produce was their crude tools and not much else. Boule also believed that "the beast had walked with bent knees and a shambling gait, his head slung forward on a squat neck, his big toe splayed out chimpanzee-like to the side" (Shreeve, 1994:18). (Of course, later we would learn that this was wrong and that Boule's prejudices got in the way of his examination of the elderly hominid. Actually, the specimen he examined was crippled and extremely arthritic, which Boule somehow managed to overlook).
For those who held the view of human linear progress from savagery, through
barbarism, to civilization, such as de Mortillet, Lubbock, Morgan, Tylor,
among many others, "the Neandertals and other prehistoric humans were
simply fitted into preexisting stages, pigeonholed for reference, and used to
reinforce the 'evolutionary' view of human history and progress. This is most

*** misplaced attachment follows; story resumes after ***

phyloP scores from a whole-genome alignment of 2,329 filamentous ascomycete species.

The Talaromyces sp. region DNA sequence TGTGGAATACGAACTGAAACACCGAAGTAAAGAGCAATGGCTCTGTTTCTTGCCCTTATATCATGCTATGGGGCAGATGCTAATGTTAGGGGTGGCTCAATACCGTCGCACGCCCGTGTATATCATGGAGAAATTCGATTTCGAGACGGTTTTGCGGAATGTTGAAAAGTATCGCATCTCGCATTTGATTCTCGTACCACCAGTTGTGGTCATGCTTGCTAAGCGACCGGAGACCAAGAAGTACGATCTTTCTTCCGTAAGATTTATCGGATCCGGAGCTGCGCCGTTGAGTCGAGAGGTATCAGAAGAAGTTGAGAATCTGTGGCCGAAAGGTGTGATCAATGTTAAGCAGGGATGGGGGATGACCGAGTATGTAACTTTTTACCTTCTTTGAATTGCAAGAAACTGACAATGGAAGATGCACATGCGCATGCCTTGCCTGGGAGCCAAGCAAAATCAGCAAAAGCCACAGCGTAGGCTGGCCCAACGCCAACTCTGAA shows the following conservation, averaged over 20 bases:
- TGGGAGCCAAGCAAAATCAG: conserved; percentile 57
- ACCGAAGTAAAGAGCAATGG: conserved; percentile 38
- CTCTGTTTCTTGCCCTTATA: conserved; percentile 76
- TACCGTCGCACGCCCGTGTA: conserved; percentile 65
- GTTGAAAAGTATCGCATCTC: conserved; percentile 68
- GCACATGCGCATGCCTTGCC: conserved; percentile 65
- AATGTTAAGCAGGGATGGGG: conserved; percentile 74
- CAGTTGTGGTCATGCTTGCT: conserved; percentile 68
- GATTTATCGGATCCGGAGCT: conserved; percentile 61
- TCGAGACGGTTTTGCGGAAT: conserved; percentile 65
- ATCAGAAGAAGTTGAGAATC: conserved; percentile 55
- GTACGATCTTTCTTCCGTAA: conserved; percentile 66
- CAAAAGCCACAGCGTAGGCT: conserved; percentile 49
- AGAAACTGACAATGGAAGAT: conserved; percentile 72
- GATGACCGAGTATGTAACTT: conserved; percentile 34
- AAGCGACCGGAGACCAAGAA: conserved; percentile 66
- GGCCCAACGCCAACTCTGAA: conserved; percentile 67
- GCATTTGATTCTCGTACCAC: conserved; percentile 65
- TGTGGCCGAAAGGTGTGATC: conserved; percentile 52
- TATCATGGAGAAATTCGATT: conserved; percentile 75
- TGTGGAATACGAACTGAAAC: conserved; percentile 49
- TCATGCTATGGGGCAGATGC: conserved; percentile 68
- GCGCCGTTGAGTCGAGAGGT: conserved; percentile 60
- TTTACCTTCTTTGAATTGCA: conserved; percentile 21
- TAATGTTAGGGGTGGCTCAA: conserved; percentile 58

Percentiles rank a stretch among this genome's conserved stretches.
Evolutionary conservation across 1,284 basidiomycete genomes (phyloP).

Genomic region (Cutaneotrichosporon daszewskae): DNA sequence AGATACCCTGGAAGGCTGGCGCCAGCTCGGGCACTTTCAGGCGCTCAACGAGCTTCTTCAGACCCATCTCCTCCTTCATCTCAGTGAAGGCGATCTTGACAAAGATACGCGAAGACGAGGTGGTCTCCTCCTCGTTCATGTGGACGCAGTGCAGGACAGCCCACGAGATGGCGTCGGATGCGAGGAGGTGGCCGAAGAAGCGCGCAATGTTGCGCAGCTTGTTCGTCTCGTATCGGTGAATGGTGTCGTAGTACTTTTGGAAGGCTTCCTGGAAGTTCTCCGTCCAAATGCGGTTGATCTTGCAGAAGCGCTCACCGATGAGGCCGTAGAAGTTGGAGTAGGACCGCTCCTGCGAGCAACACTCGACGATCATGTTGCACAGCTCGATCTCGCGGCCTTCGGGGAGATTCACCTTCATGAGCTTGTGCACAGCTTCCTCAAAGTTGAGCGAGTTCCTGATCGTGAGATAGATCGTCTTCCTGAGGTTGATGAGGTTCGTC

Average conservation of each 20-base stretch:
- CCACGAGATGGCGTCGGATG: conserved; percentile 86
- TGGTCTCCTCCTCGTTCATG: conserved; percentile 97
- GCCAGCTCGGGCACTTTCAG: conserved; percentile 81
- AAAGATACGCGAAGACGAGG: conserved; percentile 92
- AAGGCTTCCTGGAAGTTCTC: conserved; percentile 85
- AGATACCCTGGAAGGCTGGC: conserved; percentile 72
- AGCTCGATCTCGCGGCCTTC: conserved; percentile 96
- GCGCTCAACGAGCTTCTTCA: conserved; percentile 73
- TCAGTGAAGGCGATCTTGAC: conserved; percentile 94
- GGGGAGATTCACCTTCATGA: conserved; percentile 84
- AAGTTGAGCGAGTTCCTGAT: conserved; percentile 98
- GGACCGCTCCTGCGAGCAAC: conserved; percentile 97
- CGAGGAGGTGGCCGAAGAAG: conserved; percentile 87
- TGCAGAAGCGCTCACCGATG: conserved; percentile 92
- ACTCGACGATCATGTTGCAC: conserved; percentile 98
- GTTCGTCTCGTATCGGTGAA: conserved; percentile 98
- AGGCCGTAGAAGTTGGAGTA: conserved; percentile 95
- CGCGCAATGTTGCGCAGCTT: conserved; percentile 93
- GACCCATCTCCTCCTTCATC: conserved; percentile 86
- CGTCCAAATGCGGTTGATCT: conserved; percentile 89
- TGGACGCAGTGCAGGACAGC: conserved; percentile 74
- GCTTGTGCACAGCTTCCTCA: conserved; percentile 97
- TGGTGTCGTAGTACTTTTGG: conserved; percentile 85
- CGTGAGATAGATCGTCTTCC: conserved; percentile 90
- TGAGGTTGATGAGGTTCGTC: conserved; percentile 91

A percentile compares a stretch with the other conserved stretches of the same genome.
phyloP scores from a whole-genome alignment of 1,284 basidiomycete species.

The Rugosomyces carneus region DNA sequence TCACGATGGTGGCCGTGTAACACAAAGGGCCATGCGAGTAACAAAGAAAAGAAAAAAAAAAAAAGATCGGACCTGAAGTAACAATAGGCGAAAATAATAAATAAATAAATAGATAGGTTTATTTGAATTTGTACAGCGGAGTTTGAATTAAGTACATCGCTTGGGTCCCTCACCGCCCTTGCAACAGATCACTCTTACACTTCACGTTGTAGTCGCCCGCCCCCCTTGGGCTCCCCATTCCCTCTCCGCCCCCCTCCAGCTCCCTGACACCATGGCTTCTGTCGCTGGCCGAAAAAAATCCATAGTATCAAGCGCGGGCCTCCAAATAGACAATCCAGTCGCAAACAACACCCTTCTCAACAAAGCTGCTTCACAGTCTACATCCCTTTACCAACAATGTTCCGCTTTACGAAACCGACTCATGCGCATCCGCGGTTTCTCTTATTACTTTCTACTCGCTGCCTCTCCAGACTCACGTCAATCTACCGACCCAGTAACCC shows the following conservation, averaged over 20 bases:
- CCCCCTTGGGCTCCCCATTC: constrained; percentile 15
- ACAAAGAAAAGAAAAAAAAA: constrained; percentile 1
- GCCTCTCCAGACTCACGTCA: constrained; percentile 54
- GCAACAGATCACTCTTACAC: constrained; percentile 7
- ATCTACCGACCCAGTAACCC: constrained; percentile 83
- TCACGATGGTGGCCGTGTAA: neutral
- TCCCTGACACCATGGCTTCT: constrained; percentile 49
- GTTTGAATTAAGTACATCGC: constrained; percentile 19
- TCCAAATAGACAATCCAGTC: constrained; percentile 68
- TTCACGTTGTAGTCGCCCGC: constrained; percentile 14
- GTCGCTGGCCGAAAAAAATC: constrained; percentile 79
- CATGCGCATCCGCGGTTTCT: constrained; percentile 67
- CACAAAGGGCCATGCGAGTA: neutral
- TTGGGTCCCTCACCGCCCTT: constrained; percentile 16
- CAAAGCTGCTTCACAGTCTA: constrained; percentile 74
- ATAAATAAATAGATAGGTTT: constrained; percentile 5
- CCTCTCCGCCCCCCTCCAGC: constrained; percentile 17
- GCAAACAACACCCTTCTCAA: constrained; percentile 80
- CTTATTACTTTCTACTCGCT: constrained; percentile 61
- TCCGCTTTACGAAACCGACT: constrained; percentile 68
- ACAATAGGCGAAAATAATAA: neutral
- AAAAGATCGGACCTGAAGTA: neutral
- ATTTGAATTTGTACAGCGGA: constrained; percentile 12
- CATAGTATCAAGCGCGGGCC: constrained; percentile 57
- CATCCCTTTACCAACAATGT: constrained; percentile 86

wonderfully illustrated by what is probably the first artistic depiction of a
Neandertal, a drawing that appeared on the front page of July 19, 1873,
Harper's Weekly... A more ferocious-looking, gorilla-like
being can hardly be imagined" (Trinkaus & Shipman, 1993, pp. 108-
Neandertal man according to Boule
Stringer & Gamble (1993) present various pictorial and statuary
reconstructions of Neandertal men and women, illustrating how widely these
can differ: from ape-like, hairy, brutish and ferocious creatures to a somewhat
stockily-built contemporary human (pp. 19-23 and 28-29). Carleton Coon's
very human-looking 1939 portrait put the Chappelle-aux-Saints individual into
modern dress and gave him a shave and a hair cut, suggesting that he could